Wednesday, 20 April 2011

On the B-Rim of Success


After clinching his first senior international medal and running the fastest time by a Brit in almost two decades, 800m runner Michael Rimmer is confident that 2011 is the year when he will finally make it on to the global rostrum, writes Nicola Bamford.

The 25-year-old enjoyed an impressive 2010 campaign which began with a four-second 1500m 3:41.1 personal best before creating history by claiming a fifth straight UK outdoor title and capturing European championship silver in Barcelona in July.

Though many athletes would have been ecstatic with such achievements, Rimmer was hugely disappointed to miss out on the continental crown but his frustration turned to elation a month later when he recorded Britain’s fastest two-lap time for seventeen years with a scintillating 1:43.69 in Rieti, Italy:

“2010 was up and down - I trained hard last but held back a bit for this year,” explains Rimmer.

“The European’s were gutting as I really wanted gold but I was pleased to come back for a big PB especially after hurting the back of my knee in Crystal Palace in mid-August. I was lucky to hang on to my form and it showed what could have been – it’s given me a lot of confidence for 2011.

The time was massive and it was imperative that I ran it to move forwards – it puts me in the top world elite bracket which will help me get into any races around the world but if I want medals, I still need to run quicker.”


A former seven-time national junior champion, Rimmer has been Britain’s best senior for the past four seasons yet only just sneaked into the world’s top-ten last summer.

Although now sitting in sixth on the national all-time list and evidently still improving, the former part-time DJ is well-aware of his need to step up a final notch in order to reach the calibre of potential global medallist and he will be tested in full-force at the World championships in Daegu, South Korea this August:

“The minimum goal is to get to the final,” he reveals.

“In the past I’ve not managed to string together three good rounds but I did in the European’s and I’m working on my psychology to make sure I run good races – a medal’s the priority.

If I want to medal in the Olympics, I’ll need a minimum of 1:42 and that’s my aim this year so if the opportunity arises to race the likes of David Rudisha (the world record-holder from Kenya with 1:41.01) and Abubaker Kaki (two-time world indoor champ from Sudan) I’ll take it.”


Coached by Norman Poole at his Manchester base and training alongside World 1500m finalist Tom Lancashire and European junior 800m silver-medallist Niall Brooks,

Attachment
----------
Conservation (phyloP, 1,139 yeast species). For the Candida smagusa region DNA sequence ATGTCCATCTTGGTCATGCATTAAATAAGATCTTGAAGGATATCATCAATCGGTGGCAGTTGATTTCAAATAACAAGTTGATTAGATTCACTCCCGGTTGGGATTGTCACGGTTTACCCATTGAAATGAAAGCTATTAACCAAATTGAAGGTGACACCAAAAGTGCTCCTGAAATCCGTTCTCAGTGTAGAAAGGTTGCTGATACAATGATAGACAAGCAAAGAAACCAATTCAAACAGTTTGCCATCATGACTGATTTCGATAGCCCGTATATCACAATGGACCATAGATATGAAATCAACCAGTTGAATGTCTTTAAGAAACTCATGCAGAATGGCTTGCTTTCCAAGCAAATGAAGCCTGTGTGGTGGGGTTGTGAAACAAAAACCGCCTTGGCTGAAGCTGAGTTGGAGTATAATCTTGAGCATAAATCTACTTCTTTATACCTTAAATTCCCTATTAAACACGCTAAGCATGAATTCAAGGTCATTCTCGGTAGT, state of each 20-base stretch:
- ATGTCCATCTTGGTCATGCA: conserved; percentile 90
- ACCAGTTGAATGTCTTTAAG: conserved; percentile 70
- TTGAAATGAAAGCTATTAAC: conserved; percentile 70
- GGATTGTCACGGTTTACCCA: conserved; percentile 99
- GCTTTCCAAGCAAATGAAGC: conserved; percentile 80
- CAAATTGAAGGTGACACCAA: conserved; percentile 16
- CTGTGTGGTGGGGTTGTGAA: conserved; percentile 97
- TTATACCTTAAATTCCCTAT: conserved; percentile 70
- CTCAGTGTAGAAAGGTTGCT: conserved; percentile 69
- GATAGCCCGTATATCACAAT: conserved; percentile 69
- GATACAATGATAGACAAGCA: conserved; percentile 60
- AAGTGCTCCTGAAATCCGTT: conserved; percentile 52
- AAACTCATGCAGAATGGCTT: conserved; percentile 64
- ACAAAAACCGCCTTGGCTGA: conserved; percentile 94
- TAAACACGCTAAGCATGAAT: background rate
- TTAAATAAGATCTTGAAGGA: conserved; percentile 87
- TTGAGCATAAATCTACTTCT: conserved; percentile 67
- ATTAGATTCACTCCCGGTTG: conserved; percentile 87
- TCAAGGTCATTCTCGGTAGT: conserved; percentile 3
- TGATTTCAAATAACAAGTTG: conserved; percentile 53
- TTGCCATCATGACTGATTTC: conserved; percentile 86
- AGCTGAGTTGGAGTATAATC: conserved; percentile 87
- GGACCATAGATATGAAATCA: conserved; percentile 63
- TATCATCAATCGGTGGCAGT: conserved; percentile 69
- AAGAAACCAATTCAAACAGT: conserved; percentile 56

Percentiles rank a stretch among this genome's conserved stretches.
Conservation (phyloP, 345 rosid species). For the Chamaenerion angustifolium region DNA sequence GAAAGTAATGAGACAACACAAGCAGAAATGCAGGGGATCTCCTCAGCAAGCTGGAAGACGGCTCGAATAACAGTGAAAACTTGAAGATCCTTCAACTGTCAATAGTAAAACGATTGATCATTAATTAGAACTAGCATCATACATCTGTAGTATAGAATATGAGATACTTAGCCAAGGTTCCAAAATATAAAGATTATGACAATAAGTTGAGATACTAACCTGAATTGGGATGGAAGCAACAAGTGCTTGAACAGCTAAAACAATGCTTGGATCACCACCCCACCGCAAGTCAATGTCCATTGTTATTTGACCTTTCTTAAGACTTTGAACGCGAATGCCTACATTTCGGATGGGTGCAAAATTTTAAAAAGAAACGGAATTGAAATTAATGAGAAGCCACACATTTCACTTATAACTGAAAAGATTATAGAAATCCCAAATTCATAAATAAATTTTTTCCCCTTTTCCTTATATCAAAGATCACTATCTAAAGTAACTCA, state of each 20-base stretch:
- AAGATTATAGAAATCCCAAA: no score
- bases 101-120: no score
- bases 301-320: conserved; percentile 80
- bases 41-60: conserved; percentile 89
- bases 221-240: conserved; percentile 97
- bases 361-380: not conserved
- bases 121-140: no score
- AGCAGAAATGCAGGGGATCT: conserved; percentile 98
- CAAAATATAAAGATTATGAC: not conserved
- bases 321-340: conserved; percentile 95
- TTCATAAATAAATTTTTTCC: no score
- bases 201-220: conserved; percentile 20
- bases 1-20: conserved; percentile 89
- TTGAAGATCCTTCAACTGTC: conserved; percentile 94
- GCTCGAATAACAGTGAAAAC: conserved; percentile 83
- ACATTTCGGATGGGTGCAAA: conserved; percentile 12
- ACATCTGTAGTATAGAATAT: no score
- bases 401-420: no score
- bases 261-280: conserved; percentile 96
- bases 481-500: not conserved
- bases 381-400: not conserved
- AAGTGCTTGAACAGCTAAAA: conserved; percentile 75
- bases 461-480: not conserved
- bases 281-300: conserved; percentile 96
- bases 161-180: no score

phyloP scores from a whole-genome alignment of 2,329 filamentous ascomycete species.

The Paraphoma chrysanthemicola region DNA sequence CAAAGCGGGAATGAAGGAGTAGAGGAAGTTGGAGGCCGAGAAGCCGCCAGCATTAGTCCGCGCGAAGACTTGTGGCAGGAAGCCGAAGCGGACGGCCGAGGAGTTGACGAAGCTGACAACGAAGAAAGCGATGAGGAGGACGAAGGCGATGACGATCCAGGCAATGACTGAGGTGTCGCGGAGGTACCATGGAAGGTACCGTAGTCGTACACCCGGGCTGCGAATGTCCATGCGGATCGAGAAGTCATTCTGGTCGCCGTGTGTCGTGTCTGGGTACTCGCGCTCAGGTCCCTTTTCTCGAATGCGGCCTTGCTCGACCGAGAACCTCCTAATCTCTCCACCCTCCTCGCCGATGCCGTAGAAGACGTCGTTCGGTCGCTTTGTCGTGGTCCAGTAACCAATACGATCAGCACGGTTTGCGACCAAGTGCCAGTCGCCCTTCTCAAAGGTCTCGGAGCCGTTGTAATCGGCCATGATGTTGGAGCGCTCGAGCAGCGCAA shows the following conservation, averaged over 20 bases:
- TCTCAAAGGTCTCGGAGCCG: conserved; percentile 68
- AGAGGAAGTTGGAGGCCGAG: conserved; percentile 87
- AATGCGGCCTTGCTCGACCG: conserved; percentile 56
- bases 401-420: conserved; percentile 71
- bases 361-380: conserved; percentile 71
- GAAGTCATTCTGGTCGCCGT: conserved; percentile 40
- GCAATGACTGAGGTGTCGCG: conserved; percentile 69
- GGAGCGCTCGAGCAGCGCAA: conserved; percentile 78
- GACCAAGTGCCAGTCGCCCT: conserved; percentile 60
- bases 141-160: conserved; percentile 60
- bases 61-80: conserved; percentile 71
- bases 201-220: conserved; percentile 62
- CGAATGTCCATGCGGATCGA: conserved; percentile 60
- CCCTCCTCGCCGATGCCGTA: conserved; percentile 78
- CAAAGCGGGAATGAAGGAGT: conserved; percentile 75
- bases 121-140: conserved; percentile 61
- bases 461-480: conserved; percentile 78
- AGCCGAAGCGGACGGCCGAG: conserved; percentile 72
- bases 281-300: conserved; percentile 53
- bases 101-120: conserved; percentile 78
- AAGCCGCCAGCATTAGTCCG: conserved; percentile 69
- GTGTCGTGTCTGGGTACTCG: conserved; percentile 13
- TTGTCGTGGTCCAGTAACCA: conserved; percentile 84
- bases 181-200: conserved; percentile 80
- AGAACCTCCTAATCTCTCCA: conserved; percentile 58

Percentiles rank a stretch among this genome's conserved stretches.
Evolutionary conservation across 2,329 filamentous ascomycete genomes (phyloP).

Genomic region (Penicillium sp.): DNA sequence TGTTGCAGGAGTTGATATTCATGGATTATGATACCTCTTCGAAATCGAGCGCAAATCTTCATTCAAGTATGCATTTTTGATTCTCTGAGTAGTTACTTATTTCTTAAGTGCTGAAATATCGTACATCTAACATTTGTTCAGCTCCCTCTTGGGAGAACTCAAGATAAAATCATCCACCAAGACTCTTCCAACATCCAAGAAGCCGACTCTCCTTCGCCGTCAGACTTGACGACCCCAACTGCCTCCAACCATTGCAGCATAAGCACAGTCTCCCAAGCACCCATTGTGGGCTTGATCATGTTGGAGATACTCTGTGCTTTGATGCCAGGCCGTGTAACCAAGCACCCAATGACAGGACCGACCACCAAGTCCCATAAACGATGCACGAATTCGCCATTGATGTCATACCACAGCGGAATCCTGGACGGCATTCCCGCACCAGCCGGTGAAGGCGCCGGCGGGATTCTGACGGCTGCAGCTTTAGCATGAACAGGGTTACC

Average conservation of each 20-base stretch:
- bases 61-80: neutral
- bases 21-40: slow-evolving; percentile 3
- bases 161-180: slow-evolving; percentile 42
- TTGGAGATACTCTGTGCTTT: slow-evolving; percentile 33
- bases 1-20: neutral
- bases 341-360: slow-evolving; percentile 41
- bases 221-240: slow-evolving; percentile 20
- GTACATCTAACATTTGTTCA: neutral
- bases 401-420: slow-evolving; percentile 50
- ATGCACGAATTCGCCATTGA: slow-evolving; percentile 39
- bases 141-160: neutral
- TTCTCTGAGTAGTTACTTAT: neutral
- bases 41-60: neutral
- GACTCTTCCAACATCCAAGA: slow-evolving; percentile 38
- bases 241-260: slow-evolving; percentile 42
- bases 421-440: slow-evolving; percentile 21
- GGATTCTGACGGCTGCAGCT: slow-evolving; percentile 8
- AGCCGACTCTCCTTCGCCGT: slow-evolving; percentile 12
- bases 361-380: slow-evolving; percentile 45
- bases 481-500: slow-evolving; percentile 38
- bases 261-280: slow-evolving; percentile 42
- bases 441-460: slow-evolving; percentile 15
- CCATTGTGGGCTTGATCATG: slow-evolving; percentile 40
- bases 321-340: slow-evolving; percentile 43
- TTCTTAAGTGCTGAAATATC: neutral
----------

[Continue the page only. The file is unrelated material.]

Rimmer is working hard to quash the critics’ view that British middle-distance running will never return to the eighties glory days when the likes of Coe, Ovett and Cram ruled the world:

Training two to three times a day, the half-mile specialist occasionally runs as much as 60-70 miles per week and refuses to jet off to sunnier climes like the majority of Team GB in search for perfection:

“I definitely feel in the best shape I’ve ever been and hopefully this bodes well for the summer,” Rimmer explains.

“Fingers crossed, I can start the season in one piece and run some really fast times.

I’ve been doing a lot of gym and endurance work this winter and don’t feel the need to go away – I just like to crack on at home and get stuck into the British weather.

I’m still improving so we like to stick to what we know works.

It’s pretty tough but I’m training smart and it’s taken four years to build up to this level. We do two weeks hard, one week easy and will then reduce the quantity in the spring.”


It is usually in the spring-time when the Liverpool runner begins to struggle with asthma and hay fever, which can seriously hinder his performances if not managed efficiently but fortunately for Rimmer, he often wears his trade-mark lucky white t-shirt under his vest in competitions.

Eager to banish the ghosts of the 2008 and 2009 seasons where he faulted on the global stage through illness and injury, Rimmer is in positive mood ahead of the forthcoming season:

“I’m itching to race and test myself. I’ll do a couple of low-key 1500m races in April to keep my endurance going as the World’s are so late then do the IAAF Diamond League in Doha in May to try to get the qualifying time out of the way as soon as
possible,” he reveals.

“I may even do the 400m or 1500m at the World trials and UK championships but I like the thought of setting an even tougher record of 800m wins there.”

A semi-finalist in the 2008 Beijing Olympics and 2009 World championships, having lost half a stone in weight through food-poisoning in China and returning from injury in the latter event, Rimmer has an additional aim aside from this summer’s global event:

“The British record (of 1:41.73 held by two-time Olympic champion Sebastian Coe)’s been there far too long – it’s due to be re-written and I’d like to be the man that does that,” he explains.

Although an important long-term aim, Rimmer’s key priority in the forthcoming seasons in understandably the Olympic Games in London next summer in a stadium where he hopes to be lucky enough to sample before the opening ceremony:

“I’ve been told I might be able to train in the new Olympic stadium three or four times in the build-up to the Games,” reveals Rimmer.

“I hope to make it feel like a home from home, learning more about the call-up areas etc.

I definitely want to make the final in 2012 and if everything goes well, I should be at my peak and hopefully get onto the rostrum.”

Having evidently served his athletic apprenticeship, Rimmer may just be about to graduate in fine style - and in perfect time for the spectacular home party next summer, too.

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